Controversial Supreme Court Ca...1
Posted by Glenda Jorgensen | Comments Off
1) Brown v. Board of Education
In 1954 a law that provided separate public schools for black and white students was declared unanimously as unconstitutional. The Supreme Court claimed that the law was harmful to the minority. However, this ruling was not accepted overnight. Even though it helped with the civil rights movements and segregation fight, there were difficulties with enforcing the law. In 1957, Governor of Arkansas blocked black students from getting into Little Rock High School. He used National Guard. In 1963, George Wallace, Alabama Governor blocked the door of the university himself. He did so in an attempt to prevent black students from enrolling into the University of Alabama. Wallace was also heard yelling “segregation now, segregation tomorrow, segregation forever” while he was being removed from the entrance of the university. In both cases the highest levels intervened – in the case from Little Rock, President Eisenhower sent the 101st Airborne Division to handle the integration. And in Alabama, National Guard was sent to remove Wallace by the President John F Kennedy.
2) Roe v. Wade
In 1973 the US Supreme Court handled a case of a single mother from Texas. Norma McCorvey, also known as Jane Roe was a single mother in the early ’70s with two children and third on the way. However, she didn’t want another child, but she had little choice, since the Texas state law was against abortions. The Supreme Court ruled that a woman has a right to chose, based on the constitutional rights to privacy. In other words, the right to privacy extended to a woman’s resolution on abortion. Nevertheless, this ruling was belated for Roe herself, since she got pregnant in 1969. She gave birth to the child, and gave it for adoption. Still, this ruling gave women across the nation the choice of terminating unwanted pregnancies. This subject is still an issue. But at that time the state was divided into all those who believed a woman’s right to chose against those who claim the life of a baby starts as soon as the baby is conceived, and thus opposing abortion.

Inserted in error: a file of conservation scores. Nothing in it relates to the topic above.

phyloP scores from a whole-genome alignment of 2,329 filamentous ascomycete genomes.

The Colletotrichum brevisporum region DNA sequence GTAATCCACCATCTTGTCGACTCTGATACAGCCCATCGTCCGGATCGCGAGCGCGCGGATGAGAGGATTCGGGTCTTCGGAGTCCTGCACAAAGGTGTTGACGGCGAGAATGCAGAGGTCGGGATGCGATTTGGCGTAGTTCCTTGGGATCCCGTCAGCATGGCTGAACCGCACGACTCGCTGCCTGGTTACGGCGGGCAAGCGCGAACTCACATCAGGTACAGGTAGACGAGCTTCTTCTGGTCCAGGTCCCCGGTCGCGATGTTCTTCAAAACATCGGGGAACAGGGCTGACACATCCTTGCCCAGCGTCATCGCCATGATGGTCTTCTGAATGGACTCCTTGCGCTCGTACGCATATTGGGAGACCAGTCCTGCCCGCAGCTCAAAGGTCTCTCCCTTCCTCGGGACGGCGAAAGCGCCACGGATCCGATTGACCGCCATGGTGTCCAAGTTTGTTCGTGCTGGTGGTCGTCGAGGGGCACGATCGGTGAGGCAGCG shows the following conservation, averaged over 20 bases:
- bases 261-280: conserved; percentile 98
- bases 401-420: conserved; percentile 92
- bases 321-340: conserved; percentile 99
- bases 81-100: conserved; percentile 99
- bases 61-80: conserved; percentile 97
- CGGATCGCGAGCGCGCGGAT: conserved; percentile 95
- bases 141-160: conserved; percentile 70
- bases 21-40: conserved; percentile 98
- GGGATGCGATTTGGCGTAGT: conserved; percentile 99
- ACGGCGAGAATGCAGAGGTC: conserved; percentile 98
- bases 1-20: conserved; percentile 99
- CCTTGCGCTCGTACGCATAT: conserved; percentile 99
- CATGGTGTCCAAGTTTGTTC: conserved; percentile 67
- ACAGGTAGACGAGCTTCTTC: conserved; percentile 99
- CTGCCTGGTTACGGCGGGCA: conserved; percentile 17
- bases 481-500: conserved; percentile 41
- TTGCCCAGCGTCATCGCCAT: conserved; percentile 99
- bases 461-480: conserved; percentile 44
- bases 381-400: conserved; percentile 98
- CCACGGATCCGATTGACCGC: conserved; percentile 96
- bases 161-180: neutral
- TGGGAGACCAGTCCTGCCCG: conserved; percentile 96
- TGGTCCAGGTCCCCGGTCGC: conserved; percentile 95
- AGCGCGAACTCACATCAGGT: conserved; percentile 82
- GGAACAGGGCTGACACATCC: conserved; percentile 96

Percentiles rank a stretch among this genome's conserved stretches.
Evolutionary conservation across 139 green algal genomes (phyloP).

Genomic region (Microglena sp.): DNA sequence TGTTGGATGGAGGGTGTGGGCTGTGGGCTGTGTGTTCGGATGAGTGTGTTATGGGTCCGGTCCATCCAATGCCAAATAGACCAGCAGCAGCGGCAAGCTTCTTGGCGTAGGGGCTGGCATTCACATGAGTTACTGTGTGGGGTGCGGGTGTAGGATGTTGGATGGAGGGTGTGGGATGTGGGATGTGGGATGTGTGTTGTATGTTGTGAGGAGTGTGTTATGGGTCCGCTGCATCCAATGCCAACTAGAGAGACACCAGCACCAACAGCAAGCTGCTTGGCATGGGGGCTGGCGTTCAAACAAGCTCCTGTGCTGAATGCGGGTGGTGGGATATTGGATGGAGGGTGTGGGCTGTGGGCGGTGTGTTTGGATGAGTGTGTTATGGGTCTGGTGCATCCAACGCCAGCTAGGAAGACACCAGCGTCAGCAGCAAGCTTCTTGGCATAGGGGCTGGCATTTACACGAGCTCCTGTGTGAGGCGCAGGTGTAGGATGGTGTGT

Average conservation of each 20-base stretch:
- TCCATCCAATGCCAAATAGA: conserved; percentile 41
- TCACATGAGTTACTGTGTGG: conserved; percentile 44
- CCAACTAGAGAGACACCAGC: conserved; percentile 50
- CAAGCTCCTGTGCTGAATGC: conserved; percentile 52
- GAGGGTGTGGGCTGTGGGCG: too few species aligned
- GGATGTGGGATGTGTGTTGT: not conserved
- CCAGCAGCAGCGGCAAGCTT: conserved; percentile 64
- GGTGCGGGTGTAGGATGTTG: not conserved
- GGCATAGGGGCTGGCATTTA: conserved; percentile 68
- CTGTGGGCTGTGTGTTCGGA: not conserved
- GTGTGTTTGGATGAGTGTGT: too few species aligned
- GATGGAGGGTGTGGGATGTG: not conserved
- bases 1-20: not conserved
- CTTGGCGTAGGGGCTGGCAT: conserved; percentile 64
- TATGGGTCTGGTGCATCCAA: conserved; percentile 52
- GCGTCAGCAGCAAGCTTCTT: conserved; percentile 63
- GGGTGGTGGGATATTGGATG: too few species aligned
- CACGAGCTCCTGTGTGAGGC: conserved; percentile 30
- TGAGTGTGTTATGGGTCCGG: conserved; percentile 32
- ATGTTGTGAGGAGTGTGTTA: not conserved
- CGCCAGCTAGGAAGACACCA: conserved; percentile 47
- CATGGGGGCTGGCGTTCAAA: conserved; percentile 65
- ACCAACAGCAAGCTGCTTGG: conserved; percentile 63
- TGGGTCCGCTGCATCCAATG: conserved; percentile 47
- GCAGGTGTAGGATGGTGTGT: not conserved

3) Lawrence v. Texas
In 2003 in Texas the Supreme Court declared a law prohibiting sodomy unconstitutional. It started with a case of a tip on domestic disturbance. The police answered the call and arrested two men, who were in the middle of a homosexual activity. This case came to the Supreme Court that eventually had the same effect on other similar laws on sodomy in more than ten states. The final result was legalization of same-sex sexual activities, as long as it was consensual. The law was nationwide. The right to privacy extended to such acts, according to Justice Anthony Kennedy. This in effect overruled a previous view of that Court that occurred in a similar case from 1986. In the case of Bowers v. Hardwick, judge argued that states should enforce moral opposition to same-sex activities. However, his belief lacked support, and the case became an iconic victory for gay right activists.Read More